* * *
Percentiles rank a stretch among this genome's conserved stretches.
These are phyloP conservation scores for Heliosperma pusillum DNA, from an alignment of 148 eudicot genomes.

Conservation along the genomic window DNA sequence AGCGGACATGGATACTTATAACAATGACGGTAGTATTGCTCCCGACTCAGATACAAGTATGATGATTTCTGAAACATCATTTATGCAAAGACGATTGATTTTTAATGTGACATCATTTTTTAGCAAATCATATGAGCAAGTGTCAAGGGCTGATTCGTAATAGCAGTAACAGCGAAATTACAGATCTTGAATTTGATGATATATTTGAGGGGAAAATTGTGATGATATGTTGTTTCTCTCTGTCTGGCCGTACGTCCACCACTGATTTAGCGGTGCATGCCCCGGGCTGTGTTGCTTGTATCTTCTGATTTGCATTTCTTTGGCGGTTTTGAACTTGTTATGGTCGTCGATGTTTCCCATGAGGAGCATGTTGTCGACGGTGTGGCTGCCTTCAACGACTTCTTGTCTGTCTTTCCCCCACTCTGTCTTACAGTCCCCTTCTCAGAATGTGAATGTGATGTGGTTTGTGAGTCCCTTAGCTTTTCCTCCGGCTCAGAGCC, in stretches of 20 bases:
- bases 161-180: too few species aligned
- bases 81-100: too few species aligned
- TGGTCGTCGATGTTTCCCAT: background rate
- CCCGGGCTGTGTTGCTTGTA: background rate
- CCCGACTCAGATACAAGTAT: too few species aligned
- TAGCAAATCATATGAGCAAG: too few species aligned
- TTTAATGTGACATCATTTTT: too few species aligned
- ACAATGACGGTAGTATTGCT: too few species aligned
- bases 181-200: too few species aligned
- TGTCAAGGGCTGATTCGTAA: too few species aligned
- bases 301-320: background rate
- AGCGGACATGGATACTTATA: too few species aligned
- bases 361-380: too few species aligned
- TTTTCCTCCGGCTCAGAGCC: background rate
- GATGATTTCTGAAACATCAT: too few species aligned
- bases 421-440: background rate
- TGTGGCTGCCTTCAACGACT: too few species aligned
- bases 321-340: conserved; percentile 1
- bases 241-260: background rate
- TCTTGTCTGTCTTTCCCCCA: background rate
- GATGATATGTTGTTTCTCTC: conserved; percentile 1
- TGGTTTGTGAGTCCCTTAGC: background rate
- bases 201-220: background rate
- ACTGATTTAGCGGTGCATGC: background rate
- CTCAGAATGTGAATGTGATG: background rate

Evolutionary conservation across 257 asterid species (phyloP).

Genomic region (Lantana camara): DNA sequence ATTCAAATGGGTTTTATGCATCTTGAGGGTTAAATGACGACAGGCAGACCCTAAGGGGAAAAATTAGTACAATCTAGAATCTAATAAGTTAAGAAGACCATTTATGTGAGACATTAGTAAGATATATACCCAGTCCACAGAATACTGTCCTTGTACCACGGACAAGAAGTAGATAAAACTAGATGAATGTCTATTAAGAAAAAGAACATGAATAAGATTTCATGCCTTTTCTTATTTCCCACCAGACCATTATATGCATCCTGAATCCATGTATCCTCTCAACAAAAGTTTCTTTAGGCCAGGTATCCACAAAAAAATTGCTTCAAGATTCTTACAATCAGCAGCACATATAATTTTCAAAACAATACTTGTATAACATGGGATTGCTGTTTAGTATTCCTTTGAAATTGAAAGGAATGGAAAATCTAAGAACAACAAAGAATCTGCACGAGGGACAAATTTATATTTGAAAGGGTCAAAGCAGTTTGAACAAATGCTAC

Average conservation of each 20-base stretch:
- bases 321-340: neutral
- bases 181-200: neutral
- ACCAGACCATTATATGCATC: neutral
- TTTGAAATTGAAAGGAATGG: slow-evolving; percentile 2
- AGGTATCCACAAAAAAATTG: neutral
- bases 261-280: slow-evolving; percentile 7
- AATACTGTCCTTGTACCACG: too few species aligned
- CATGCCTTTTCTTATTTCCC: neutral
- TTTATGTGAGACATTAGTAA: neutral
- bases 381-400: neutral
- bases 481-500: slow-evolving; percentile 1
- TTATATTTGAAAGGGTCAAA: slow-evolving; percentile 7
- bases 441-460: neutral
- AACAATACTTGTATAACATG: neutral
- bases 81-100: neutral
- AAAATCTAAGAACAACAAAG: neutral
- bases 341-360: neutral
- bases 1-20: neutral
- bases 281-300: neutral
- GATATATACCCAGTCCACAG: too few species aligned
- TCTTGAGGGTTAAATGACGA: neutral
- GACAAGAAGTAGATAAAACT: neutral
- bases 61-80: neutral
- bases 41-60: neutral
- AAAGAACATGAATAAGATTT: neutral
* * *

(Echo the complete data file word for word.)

Percentiles rank a stretch among this genome's conserved stretches.
These are phyloP conservation scores for Heliosperma pusillum DNA, from an alignment of 148 eudicot genomes.

Conservation along the genomic window DNA sequence AGCGGACATGGATACTTATAACAATGACGGTAGTATTGCTCCCGACTCAGATACAAGTATGATGATTTCTGAAACATCATTTATGCAAAGACGATTGATTTTTAATGTGACATCATTTTTTAGCAAATCATATGAGCAAGTGTCAAGGGCTGATTCGTAATAGCAGTAACAGCGAAATTACAGATCTTGAATTTGATGATATATTTGAGGGGAAAATTGTGATGATATGTTGTTTCTCTCTGTCTGGCCGTACGTCCACCACTGATTTAGCGGTGCATGCCCCGGGCTGTGTTGCTTGTATCTTCTGATTTGCATTTCTTTGGCGGTTTTGAACTTGTTATGGTCGTCGATGTTTCCCATGAGGAGCATGTTGTCGACGGTGTGGCTGCCTTCAACGACTTCTTGTCTGTCTTTCCCCCACTCTGTCTTACAGTCCCCTTCTCAGAATGTGAATGTGATGTGGTTTGTGAGTCCCTTAGCTTTTCCTCCGGCTCAGAGCC, in stretches of 20 bases:
- bases 161-180: too few species aligned
- bases 81-100: too few species aligned
- TGGTCGTCGATGTTTCCCAT: background rate
- CCCGGGCTGTGTTGCTTGTA: background rate
- CCCGACTCAGATACAAGTAT: too few species aligned
- TAGCAAATCATATGAGCAAG: too few species aligned
- TTTAATGTGACATCATTTTT: too few species aligned
- ACAATGACGGTAGTATTGCT: too few species aligned
- bases 181-200: too few species aligned
- TGTCAAGGGCTGATTCGTAA: too few species aligned
- bases 301-320: background rate
- AGCGGACATGGATACTTATA: too few species aligned
- bases 361-380: too few species aligned
- TTTTCCTCCGGCTCAGAGCC: background rate
- GATGATTTCTGAAACATCAT: too few species aligned
- bases 421-440: background rate
- TGTGGCTGCCTTCAACGACT: too few species aligned
- bases 321-340: conserved; percentile 1
- bases 241-260: background rate
- TCTTGTCTGTCTTTCCCCCA: background rate
- GATGATATGTTGTTTCTCTC: conserved; percentile 1
- TGGTTTGTGAGTCCCTTAGC: background rate
- bases 201-220: background rate
- ACTGATTTAGCGGTGCATGC: background rate
- CTCAGAATGTGAATGTGATG: background rate

Evolutionary conservation across 257 asterid species (phyloP).

Genomic region (Lantana camara): DNA sequence ATTCAAATGGGTTTTATGCATCTTGAGGGTTAAATGACGACAGGCAGACCCTAAGGGGAAAAATTAGTACAATCTAGAATCTAATAAGTTAAGAAGACCATTTATGTGAGACATTAGTAAGATATATACCCAGTCCACAGAATACTGTCCTTGTACCACGGACAAGAAGTAGATAAAACTAGATGAATGTCTATTAAGAAAAAGAACATGAATAAGATTTCATGCCTTTTCTTATTTCCCACCAGACCATTATATGCATCCTGAATCCATGTATCCTCTCAACAAAAGTTTCTTTAGGCCAGGTATCCACAAAAAAATTGCTTCAAGATTCTTACAATCAGCAGCACATATAATTTTCAAAACAATACTTGTATAACATGGGATTGCTGTTTAGTATTCCTTTGAAATTGAAAGGAATGGAAAATCTAAGAACAACAAAGAATCTGCACGAGGGACAAATTTATATTTGAAAGGGTCAAAGCAGTTTGAACAAATGCTAC

Average conservation of each 20-base stretch:
- bases 321-340: neutral
- bases 181-200: neutral
- ACCAGACCATTATATGCATC: neutral
- TTTGAAATTGAAAGGAATGG: slow-evolving; percentile 2
- AGGTATCCACAAAAAAATTG: neutral
- bases 261-280: slow-evolving; percentile 7
- AATACTGTCCTTGTACCACG: too few species aligned
- CATGCCTTTTCTTATTTCCC: neutral
- TTTATGTGAGACATTAGTAA: neutral
- bases 381-400: neutral
- bases 481-500: slow-evolving; percentile 1
- TTATATTTGAAAGGGTCAAA: slow-evolving; percentile 7
- bases 441-460: neutral
- AACAATACTTGTATAACATG: neutral
- bases 81-100: neutral
- AAAATCTAAGAACAACAAAG: neutral
- bases 341-360: neutral
- bases 1-20: neutral
- bases 281-300: neutral
- GATATATACCCAGTCCACAG: too few species aligned
- TCTTGAGGGTTAAATGACGA: neutral
- GACAAGAAGTAGATAAAACT: neutral
- bases 61-80: neutral
- bases 41-60: neutral
- AAAGAACATGAATAAGATTT: neutral